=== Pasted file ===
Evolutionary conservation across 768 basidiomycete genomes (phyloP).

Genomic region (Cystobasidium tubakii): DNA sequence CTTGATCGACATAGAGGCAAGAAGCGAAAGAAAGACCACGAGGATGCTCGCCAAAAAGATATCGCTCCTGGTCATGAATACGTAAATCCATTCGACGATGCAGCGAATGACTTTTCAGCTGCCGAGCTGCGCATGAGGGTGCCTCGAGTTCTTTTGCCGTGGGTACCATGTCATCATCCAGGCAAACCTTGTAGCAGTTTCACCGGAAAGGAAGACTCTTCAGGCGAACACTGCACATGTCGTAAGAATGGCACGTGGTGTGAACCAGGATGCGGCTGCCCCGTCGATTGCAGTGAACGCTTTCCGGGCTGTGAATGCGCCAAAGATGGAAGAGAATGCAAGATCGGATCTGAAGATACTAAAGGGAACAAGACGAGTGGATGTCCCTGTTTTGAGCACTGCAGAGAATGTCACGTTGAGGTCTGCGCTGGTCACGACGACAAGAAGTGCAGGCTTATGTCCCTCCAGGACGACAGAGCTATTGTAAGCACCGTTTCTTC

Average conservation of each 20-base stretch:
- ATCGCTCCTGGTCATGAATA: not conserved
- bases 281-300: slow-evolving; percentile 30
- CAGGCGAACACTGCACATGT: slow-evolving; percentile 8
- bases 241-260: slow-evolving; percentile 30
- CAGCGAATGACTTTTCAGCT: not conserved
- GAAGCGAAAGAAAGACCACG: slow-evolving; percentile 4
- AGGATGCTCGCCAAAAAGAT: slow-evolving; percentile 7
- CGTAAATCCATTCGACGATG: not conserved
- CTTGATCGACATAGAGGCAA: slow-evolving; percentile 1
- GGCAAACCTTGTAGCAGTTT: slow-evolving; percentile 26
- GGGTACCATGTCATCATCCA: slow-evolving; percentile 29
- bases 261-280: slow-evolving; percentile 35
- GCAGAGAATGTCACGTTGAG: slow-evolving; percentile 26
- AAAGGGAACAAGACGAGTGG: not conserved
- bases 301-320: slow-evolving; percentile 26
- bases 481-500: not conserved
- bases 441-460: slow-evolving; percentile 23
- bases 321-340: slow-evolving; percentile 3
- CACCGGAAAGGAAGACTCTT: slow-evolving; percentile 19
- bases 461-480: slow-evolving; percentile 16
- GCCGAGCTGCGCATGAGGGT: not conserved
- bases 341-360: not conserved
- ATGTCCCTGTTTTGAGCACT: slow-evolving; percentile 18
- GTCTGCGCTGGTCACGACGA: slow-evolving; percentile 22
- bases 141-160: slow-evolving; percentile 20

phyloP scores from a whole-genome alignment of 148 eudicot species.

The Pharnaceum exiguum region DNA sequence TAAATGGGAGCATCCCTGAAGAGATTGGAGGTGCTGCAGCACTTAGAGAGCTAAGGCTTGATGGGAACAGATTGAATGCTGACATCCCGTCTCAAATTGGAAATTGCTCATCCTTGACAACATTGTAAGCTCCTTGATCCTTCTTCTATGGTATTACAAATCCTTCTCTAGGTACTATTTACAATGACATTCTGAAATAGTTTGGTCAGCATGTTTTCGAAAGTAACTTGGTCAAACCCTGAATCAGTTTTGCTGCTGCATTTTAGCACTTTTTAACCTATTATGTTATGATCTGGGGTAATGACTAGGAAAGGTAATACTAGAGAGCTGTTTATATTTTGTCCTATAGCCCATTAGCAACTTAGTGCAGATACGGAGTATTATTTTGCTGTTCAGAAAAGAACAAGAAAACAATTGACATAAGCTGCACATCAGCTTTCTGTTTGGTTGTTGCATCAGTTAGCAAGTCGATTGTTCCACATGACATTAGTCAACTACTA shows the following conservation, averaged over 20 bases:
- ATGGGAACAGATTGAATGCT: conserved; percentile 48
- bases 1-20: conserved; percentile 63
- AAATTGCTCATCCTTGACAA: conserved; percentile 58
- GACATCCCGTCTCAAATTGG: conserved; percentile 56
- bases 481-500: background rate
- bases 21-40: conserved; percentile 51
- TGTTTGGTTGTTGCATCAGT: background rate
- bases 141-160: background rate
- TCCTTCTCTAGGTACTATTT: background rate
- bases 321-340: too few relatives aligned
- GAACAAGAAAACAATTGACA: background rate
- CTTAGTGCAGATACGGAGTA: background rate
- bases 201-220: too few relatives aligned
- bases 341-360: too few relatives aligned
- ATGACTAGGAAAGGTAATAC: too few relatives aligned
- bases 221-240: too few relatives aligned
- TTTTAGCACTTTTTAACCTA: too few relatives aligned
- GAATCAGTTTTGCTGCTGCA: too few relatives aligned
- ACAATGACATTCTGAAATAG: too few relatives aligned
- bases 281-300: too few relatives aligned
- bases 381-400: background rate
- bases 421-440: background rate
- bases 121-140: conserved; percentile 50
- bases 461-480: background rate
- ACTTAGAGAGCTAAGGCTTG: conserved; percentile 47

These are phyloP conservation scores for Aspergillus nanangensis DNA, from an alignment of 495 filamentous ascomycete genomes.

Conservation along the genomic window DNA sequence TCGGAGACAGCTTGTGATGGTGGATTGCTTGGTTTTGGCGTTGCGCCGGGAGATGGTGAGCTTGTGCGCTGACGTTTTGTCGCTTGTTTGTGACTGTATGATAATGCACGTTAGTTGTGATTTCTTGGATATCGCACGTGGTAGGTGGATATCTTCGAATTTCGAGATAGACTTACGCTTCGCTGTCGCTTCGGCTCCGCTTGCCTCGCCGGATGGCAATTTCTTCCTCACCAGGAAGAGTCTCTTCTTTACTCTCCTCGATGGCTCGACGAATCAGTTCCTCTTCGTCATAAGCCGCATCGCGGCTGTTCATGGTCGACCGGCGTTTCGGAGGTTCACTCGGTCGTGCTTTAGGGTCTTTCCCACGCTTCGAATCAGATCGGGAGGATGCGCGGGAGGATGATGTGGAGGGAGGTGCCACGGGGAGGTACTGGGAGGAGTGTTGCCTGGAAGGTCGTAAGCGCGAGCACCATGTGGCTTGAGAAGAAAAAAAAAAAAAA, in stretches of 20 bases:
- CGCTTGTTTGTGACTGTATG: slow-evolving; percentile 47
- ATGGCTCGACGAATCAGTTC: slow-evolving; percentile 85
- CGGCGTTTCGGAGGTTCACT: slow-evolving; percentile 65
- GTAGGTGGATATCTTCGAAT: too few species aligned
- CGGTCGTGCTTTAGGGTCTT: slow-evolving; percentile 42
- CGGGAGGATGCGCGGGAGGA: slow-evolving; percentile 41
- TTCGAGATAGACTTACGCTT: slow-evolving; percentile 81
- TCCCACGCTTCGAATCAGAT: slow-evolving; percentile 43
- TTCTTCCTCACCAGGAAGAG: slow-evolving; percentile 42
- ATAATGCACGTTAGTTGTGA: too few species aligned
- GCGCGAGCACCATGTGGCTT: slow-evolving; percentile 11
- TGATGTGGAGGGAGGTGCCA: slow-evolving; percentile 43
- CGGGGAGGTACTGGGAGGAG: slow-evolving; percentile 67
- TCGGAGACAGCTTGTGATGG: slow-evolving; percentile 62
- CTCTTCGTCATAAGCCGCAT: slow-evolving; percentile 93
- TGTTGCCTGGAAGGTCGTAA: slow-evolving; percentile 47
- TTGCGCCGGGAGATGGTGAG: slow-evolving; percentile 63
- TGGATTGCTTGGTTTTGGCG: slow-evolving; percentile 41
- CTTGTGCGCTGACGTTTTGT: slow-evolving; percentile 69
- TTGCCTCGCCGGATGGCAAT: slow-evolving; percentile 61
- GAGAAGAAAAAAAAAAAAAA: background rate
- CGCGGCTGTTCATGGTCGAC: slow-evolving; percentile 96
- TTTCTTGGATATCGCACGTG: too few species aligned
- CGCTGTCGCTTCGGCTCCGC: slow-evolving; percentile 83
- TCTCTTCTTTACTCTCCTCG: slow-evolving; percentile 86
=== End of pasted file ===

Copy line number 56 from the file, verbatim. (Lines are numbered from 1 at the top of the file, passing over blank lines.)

These are phyloP conservation scores for Aspergillus nanangensis DNA, from an alignment of 495 filamentous ascomycete genomes.